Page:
Today, we’re announcing the beta release of Google Cloud Vision API. Now anyone can submit their images to the Cloud Vision API to understand the contents of those images — from detecting everyday objects (for example, “sports car,” “sushi,” or “eagle”) to reading text within the image or identifying product logos.
With the beta release of Cloud Vision API, you can access the API with location of images stored in Google Cloud Storage, along with existing support of embedding an image as part of the API request. We’re also announcing pricing for Cloud Vision API and added additional capabilities to identify the dominant color of an image. For example, you can now apply Label Detection on an image for as little as $2 per 1,000 images or Optical Character Recognition (OCR) for $0.60 for 1,000 images. Pricing will be effective, starting March 1st.
Cloud Vision API supports a broad set of scenarios from:
- Insights from your images: Powered by the same technologies behind Google Photos, Cloud Vision API detects broad sets of objects in your images — from flowers to popular landmarks
- Inappropriate content detection: Powered by Google SafeSearch, Cloud Vision API moderates content from your crowd sourced images by detecting different types of inappropriate content.
- Image sentiment analysis: Cloud Vision API can analyze emotional attributes of people in your images, like joy, sorrow and anger, along with detecting popular product logos.
- Text extraction: Optical Character Recognition (OCR) enables you to detect text within your images, along with automatic language identification across a broad set of languages.
Since we announced the limited preview of Google Cloud Vision API in early December, thousands of companies have used the API, generating millions of requests for image annotations. We’re grateful for your feedback and comments and have been amazed by the breadth of applications using Cloud Vision API.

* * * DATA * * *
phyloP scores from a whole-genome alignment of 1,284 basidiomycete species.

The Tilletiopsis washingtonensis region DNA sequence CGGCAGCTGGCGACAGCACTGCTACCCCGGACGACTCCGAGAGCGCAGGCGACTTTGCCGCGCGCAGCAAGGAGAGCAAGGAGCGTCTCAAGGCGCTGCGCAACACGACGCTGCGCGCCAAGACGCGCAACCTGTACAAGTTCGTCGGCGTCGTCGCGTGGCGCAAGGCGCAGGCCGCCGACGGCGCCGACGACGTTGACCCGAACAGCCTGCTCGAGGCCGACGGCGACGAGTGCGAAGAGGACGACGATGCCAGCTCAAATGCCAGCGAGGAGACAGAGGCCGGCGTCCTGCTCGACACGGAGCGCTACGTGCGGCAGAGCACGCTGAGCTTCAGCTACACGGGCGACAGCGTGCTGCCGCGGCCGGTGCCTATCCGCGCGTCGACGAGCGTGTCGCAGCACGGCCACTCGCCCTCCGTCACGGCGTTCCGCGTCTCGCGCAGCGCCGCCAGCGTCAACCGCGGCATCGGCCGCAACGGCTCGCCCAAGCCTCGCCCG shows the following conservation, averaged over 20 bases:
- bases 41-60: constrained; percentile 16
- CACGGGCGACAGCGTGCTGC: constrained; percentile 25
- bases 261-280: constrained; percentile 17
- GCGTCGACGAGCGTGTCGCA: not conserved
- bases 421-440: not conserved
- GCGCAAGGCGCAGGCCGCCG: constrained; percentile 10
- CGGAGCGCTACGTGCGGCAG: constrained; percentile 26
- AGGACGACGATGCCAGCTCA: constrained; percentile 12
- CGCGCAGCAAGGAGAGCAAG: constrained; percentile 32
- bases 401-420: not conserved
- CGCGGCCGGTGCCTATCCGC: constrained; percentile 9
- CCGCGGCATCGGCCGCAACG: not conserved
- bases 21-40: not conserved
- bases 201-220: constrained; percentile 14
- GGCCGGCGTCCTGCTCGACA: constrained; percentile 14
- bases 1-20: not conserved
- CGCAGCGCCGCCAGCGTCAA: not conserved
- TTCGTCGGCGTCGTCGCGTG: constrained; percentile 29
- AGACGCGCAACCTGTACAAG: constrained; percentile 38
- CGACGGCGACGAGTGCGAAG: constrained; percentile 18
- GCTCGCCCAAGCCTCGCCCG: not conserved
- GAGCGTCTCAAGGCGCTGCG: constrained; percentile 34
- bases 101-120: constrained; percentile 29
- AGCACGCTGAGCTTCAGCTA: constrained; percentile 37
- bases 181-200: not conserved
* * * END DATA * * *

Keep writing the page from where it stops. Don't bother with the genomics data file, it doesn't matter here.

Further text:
PhotoFy, a social photo editing and branding app, moderates over 150,000 photos a day created by a wide audience. Before the Cloud Vision API was available, CTO Chris Keenan said that protecting these branded photos from abuse was almost impossible. With the Cloud Vision API, PhotoFy can flag potentially violent and adult content on user created photos in line with their abuse policies
Marsal Gavaldà, Director of Engineering for machine intelligence over at Yik Yak, a location-based social network, ran over a million images through the Cloud Vision API. The company was impressed with the accuracy of its feature detectors and content analyzers and the precision and recall of the text extraction in multiple languages. The number of objects that can be identified with the Cloud Vision API is an order of magnitude greater than comparable services from other cloud providers.
During the beta timeframe, each user will have a quota of 20 million images/month. As such, Cloud Vision API is not intended for real-time mission critical applications. You can access the documentation, with samples and tutorials showing usage of the API in Python and Java1, along with mobile app samples for Android and iOS.
Google Cloud Vision API is our first step on the journey to enable applications to see, hear and make information in the world more useful. We welcome customers to join us on the journey and start using the API today. You can reach us with questions or feedback here.
1 Java is the registered trademark of Oracle and/or its affiliates.
Feed Source: Google Cloud Platform Blog
Article Source: Google Cloud Vision API enters Beta, open to all to try!